Tuesday, September 24, 2013
Barbara Noah (Professor of Law, at Western New England University School of Law) recently published an article entitled, In Denial: The Role of Law in Preparing for Death, (2013). Elder Law Journal, Vol. 21, p. 1, 2013; Western New England University School of Law Legal Studies Research Paper No. 13-14. Provided below is the abstract to the article from SSRN:
Only approximately 20% of Americans have engaged in any form of advance care planning and, even among older Americans, the process frequently is delayed until an acute illness provides sufficient pressure to act. End of life law, though flawed, offers some opportunity to express individual values and preferences via advance directives of various kinds in order to prepare for death before it is imminent. Yet many people avoid making these preparations because the thought of death is uncomfortable to confront. This Article considers the utility of existing law in preventing and resolving end of life disputes and avoiding over-utilization of life-prolonging technology and the law's inevitable failure to address complex issues concerning quality of life and communication about this inevitable but usually unpredictable event.
The so-called technological imperative and the cultural admiration of those who "fight" and "do everything" to defeat illness have created an atmosphere in which physicians and patients often feel complementarily reluctant to engage in thoughtful discussions about the patient's values, preferences, and concerns or, worse, even to acknowledge openly the fact of the patient's dying. In addition, the presumption in favor of continued treatment for patients who have lost decisional capacity has created a situation in which patients are frequently subjected to multiple therapeutic and lifesupportive technologies that they would not wish for if they could make the choice. This lacuna of unconsidered choices suggests a significant need for formal expressions of end of life preferences, or at least serious conversation with family and health care providers about one's preferences. The law allows individuals to express their preferences on these matters, but creates little incentive to do so.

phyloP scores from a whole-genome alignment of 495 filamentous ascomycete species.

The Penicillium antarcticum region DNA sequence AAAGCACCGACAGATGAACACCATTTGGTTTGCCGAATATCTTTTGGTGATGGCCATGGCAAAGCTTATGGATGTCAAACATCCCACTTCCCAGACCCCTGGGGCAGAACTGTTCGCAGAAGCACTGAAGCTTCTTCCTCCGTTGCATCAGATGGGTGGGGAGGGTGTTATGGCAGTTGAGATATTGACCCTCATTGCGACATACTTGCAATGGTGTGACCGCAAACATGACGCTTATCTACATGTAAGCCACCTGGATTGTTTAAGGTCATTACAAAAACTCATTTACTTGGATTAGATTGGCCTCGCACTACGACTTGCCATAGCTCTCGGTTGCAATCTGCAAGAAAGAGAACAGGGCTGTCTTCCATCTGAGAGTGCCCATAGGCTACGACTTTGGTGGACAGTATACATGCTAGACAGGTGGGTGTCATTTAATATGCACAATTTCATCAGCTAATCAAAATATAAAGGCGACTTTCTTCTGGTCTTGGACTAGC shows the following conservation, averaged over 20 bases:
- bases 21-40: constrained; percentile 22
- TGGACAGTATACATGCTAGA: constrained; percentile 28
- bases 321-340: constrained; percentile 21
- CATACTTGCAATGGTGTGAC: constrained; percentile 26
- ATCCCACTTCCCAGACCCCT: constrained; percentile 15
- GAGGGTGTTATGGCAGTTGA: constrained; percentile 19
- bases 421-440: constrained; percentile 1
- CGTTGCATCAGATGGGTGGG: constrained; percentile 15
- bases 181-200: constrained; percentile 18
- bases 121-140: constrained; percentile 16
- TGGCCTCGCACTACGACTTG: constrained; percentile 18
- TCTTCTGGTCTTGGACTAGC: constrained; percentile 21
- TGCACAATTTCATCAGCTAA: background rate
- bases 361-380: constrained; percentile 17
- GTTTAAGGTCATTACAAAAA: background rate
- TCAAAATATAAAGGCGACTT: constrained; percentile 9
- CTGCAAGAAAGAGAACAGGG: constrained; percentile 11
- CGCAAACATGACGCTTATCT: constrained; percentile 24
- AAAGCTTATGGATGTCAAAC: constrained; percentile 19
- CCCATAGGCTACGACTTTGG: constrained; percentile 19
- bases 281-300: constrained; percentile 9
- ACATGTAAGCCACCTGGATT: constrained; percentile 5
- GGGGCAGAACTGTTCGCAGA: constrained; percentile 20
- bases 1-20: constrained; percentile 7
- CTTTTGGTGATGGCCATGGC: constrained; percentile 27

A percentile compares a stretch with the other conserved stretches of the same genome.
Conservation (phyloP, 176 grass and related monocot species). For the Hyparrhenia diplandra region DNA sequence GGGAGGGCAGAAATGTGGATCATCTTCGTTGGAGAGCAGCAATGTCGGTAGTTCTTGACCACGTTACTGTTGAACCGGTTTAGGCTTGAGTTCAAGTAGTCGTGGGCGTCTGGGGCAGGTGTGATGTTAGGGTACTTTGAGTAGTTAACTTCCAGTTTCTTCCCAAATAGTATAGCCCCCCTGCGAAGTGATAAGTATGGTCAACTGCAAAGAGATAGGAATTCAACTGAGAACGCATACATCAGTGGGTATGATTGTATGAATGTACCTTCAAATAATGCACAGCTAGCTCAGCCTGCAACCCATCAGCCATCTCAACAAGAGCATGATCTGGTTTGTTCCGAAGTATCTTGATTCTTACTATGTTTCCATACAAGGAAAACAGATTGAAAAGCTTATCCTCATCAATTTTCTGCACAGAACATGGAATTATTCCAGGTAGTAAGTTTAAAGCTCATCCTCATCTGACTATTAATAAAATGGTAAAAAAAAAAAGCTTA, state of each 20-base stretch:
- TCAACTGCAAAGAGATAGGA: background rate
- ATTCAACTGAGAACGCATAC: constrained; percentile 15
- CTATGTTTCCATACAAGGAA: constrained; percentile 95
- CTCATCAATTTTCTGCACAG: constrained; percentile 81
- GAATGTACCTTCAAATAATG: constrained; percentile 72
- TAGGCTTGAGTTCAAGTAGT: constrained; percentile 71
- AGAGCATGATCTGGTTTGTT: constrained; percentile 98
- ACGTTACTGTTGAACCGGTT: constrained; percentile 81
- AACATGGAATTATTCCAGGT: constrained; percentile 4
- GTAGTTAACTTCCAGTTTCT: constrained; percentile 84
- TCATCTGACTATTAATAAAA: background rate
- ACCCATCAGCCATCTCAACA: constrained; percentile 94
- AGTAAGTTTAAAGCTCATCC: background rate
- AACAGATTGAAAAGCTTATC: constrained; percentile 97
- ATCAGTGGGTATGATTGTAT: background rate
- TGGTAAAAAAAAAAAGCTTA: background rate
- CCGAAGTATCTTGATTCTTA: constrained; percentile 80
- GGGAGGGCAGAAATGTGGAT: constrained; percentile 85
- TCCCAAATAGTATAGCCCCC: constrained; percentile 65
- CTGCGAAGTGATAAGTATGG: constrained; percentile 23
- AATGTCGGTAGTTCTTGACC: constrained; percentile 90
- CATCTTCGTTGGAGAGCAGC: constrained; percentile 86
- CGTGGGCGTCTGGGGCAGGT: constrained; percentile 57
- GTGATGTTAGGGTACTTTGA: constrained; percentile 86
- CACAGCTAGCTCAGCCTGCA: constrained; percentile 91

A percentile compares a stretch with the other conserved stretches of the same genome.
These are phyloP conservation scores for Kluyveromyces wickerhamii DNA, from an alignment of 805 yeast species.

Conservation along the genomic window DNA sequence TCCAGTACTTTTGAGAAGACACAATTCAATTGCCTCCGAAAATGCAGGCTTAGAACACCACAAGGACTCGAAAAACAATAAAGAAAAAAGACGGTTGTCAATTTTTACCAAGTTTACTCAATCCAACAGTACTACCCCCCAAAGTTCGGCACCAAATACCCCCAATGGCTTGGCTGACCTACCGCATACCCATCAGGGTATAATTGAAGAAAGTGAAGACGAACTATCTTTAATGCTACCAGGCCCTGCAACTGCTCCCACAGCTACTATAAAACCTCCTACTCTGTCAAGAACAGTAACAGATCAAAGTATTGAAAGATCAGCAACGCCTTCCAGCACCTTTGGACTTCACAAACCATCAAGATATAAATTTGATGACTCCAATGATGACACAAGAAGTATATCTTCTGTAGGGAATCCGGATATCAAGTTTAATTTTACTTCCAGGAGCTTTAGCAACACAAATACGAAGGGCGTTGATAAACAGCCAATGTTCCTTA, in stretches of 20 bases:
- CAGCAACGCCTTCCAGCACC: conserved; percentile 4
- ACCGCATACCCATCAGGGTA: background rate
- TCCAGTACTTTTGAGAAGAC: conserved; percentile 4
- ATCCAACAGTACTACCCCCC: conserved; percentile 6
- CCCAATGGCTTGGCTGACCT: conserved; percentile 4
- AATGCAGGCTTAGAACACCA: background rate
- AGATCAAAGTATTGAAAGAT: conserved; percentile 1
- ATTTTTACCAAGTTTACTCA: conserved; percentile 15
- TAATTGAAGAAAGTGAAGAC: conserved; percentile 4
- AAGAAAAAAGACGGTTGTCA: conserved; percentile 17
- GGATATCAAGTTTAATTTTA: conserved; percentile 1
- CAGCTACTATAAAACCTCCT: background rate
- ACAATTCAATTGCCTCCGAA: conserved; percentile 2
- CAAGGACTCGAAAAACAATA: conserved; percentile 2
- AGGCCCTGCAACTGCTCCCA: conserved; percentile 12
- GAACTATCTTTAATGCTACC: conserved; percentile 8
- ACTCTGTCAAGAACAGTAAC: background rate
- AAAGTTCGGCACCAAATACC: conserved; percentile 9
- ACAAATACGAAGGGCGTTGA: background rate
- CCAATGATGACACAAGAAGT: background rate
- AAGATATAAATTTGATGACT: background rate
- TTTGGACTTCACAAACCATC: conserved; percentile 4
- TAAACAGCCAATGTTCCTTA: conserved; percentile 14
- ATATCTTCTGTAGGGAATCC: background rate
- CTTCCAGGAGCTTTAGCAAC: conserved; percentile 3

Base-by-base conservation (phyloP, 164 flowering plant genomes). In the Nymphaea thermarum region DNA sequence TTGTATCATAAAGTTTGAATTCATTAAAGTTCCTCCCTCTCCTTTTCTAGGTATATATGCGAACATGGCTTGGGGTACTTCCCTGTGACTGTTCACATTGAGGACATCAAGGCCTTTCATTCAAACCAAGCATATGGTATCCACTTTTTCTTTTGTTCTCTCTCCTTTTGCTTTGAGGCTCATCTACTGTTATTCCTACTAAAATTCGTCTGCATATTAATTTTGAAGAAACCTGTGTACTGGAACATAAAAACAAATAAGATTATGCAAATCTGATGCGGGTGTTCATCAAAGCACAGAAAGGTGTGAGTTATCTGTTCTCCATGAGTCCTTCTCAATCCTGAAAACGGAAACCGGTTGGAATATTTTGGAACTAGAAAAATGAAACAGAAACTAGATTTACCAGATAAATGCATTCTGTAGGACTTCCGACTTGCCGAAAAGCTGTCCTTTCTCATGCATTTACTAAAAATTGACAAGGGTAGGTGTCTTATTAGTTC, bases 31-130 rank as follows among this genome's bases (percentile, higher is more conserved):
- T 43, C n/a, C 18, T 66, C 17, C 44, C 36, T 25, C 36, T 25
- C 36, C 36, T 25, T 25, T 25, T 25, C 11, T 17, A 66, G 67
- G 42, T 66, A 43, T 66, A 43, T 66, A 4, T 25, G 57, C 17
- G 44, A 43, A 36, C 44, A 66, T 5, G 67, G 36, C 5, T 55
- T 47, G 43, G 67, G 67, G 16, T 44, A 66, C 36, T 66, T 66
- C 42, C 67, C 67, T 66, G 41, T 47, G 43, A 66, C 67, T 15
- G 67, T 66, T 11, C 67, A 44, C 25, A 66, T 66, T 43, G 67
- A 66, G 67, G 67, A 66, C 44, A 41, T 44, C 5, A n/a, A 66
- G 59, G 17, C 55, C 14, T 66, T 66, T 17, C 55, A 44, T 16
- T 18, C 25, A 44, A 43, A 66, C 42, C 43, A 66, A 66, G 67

As other commentators have noted, advance directives rarely resolve end of life disputes -- these commentators have therefore suggested abandoning efforts to encourage the utilization of advance directives. There is, however, a compelling argument in favor of continuing and expanding the practice -- namely, the inherent and immediate benefit to the individual of carefully and systematically thinking about and executing an advance directive or, at least, discussing preferences with a health care proxy. Laws encouraging advance directives provide a structural context in which individuals can acknowledge their mortality and make the effort to consider and articulate to themselves and others their values and preferences, resulting in much potential benefit to themselves, their families and their health care providers, not only at the end of life but throughout life. Regularizing this practice throughout adulthood may gradually reduce the impact of the technology juggernaut on the dying process. This Article concludes by examining the ways in which end of life law and the medical education system might be reformed to promote individual reflection and conversations between patients and physicians in order to prepare for death.